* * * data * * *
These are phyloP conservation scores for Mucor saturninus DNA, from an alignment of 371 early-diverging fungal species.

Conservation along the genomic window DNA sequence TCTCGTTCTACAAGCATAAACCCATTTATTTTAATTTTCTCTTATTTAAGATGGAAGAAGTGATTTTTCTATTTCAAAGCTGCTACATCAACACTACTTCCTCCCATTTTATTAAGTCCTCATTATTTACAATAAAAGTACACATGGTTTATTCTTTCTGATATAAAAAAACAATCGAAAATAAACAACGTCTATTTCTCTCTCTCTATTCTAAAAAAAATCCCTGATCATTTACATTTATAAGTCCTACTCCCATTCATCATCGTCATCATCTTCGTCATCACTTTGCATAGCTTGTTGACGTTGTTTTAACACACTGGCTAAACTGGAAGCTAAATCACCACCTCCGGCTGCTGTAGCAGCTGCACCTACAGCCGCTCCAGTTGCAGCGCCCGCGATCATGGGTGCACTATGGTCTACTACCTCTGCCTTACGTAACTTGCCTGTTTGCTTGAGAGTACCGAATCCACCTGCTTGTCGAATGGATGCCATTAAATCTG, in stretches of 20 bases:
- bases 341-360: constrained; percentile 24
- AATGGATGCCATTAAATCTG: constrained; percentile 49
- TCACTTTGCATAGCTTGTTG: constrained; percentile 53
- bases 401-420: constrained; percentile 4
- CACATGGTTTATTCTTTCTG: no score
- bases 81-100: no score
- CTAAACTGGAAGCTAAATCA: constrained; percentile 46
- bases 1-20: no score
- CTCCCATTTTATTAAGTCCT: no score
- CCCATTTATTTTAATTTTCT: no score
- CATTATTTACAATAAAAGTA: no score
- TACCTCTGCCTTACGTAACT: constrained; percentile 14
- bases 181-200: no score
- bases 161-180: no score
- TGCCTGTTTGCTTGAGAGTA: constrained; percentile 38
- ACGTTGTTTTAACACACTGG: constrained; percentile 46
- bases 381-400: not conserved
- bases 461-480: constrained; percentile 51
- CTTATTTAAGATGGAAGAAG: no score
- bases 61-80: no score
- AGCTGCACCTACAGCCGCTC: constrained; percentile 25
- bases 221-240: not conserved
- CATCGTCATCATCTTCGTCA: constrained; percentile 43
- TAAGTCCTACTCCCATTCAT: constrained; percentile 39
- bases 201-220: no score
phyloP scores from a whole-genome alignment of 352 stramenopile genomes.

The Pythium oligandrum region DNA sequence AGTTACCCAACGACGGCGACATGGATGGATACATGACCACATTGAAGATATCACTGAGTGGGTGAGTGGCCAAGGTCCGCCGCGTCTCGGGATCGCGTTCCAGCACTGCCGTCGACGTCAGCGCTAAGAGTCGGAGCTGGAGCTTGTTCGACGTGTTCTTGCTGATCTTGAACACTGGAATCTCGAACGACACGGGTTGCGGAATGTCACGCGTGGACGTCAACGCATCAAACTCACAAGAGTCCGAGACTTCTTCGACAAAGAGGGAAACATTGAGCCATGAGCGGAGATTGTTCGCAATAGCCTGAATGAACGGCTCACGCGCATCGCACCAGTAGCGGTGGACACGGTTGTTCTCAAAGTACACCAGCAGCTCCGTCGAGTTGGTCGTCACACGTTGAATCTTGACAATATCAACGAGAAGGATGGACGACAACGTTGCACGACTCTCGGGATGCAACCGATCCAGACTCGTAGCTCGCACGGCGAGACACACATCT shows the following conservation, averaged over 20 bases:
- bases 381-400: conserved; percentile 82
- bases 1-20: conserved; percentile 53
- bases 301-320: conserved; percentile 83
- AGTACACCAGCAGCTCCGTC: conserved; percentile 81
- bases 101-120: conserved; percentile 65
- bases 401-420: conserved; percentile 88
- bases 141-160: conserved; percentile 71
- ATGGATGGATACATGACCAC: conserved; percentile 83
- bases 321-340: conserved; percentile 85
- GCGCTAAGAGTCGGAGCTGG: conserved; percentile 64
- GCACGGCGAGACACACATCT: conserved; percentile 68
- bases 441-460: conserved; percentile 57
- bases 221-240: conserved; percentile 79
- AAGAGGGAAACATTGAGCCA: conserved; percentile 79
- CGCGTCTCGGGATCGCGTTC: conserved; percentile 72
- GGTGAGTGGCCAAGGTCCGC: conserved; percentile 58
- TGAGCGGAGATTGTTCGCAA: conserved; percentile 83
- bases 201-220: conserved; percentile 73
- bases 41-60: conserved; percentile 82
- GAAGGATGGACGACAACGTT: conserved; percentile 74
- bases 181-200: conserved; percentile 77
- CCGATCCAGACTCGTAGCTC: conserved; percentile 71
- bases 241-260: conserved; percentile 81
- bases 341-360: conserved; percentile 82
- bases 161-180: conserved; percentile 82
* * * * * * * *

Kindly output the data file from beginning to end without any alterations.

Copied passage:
These are phyloP conservation scores for Mucor saturninus DNA, from an alignment of 371 early-diverging fungal species.

Conservation along the genomic window DNA sequence TCTCGTTCTACAAGCATAAACCCATTTATTTTAATTTTCTCTTATTTAAGATGGAAGAAGTGATTTTTCTATTTCAAAGCTGCTACATCAACACTACTTCCTCCCATTTTATTAAGTCCTCATTATTTACAATAAAAGTACACATGGTTTATTCTTTCTGATATAAAAAAACAATCGAAAATAAACAACGTCTATTTCTCTCTCTCTATTCTAAAAAAAATCCCTGATCATTTACATTTATAAGTCCTACTCCCATTCATCATCGTCATCATCTTCGTCATCACTTTGCATAGCTTGTTGACGTTGTTTTAACACACTGGCTAAACTGGAAGCTAAATCACCACCTCCGGCTGCTGTAGCAGCTGCACCTACAGCCGCTCCAGTTGCAGCGCCCGCGATCATGGGTGCACTATGGTCTACTACCTCTGCCTTACGTAACTTGCCTGTTTGCTTGAGAGTACCGAATCCACCTGCTTGTCGAATGGATGCCATTAAATCTG, in stretches of 20 bases:
- bases 341-360: constrained; percentile 24
- AATGGATGCCATTAAATCTG: constrained; percentile 49
- TCACTTTGCATAGCTTGTTG: constrained; percentile 53
- bases 401-420: constrained; percentile 4
- CACATGGTTTATTCTTTCTG: no score
- bases 81-100: no score
- CTAAACTGGAAGCTAAATCA: constrained; percentile 46
- bases 1-20: no score
- CTCCCATTTTATTAAGTCCT: no score
- CCCATTTATTTTAATTTTCT: no score
- CATTATTTACAATAAAAGTA: no score
- TACCTCTGCCTTACGTAACT: constrained; percentile 14
- bases 181-200: no score
- bases 161-180: no score
- TGCCTGTTTGCTTGAGAGTA: constrained; percentile 38
- ACGTTGTTTTAACACACTGG: constrained; percentile 46
- bases 381-400: not conserved
- bases 461-480: constrained; percentile 51
- CTTATTTAAGATGGAAGAAG: no score
- bases 61-80: no score
- AGCTGCACCTACAGCCGCTC: constrained; percentile 25
- bases 221-240: not conserved
- CATCGTCATCATCTTCGTCA: constrained; percentile 43
- TAAGTCCTACTCCCATTCAT: constrained; percentile 39
- bases 201-220: no score
phyloP scores from a whole-genome alignment of 352 stramenopile genomes.

The Pythium oligandrum region DNA sequence AGTTACCCAACGACGGCGACATGGATGGATACATGACCACATTGAAGATATCACTGAGTGGGTGAGTGGCCAAGGTCCGCCGCGTCTCGGGATCGCGTTCCAGCACTGCCGTCGACGTCAGCGCTAAGAGTCGGAGCTGGAGCTTGTTCGACGTGTTCTTGCTGATCTTGAACACTGGAATCTCGAACGACACGGGTTGCGGAATGTCACGCGTGGACGTCAACGCATCAAACTCACAAGAGTCCGAGACTTCTTCGACAAAGAGGGAAACATTGAGCCATGAGCGGAGATTGTTCGCAATAGCCTGAATGAACGGCTCACGCGCATCGCACCAGTAGCGGTGGACACGGTTGTTCTCAAAGTACACCAGCAGCTCCGTCGAGTTGGTCGTCACACGTTGAATCTTGACAATATCAACGAGAAGGATGGACGACAACGTTGCACGACTCTCGGGATGCAACCGATCCAGACTCGTAGCTCGCACGGCGAGACACACATCT shows the following conservation, averaged over 20 bases:
- bases 381-400: conserved; percentile 82
- bases 1-20: conserved; percentile 53
- bases 301-320: conserved; percentile 83
- AGTACACCAGCAGCTCCGTC: conserved; percentile 81
- bases 101-120: conserved; percentile 65
- bases 401-420: conserved; percentile 88
- bases 141-160: conserved; percentile 71
- ATGGATGGATACATGACCAC: conserved; percentile 83
- bases 321-340: conserved; percentile 85
- GCGCTAAGAGTCGGAGCTGG: conserved; percentile 64
- GCACGGCGAGACACACATCT: conserved; percentile 68
- bases 441-460: conserved; percentile 57
- bases 221-240: conserved; percentile 79
- AAGAGGGAAACATTGAGCCA: conserved; percentile 79
- CGCGTCTCGGGATCGCGTTC: conserved; percentile 72
- GGTGAGTGGCCAAGGTCCGC: conserved; percentile 58
- TGAGCGGAGATTGTTCGCAA: conserved; percentile 83
- bases 201-220: conserved; percentile 73
- bases 41-60: conserved; percentile 82
- GAAGGATGGACGACAACGTT: conserved; percentile 74
- bases 181-200: conserved; percentile 77
- CCGATCCAGACTCGTAGCTC: conserved; percentile 71
- bases 241-260: conserved; percentile 81
- bases 341-360: conserved; percentile 82
- bases 161-180: conserved; percentile 82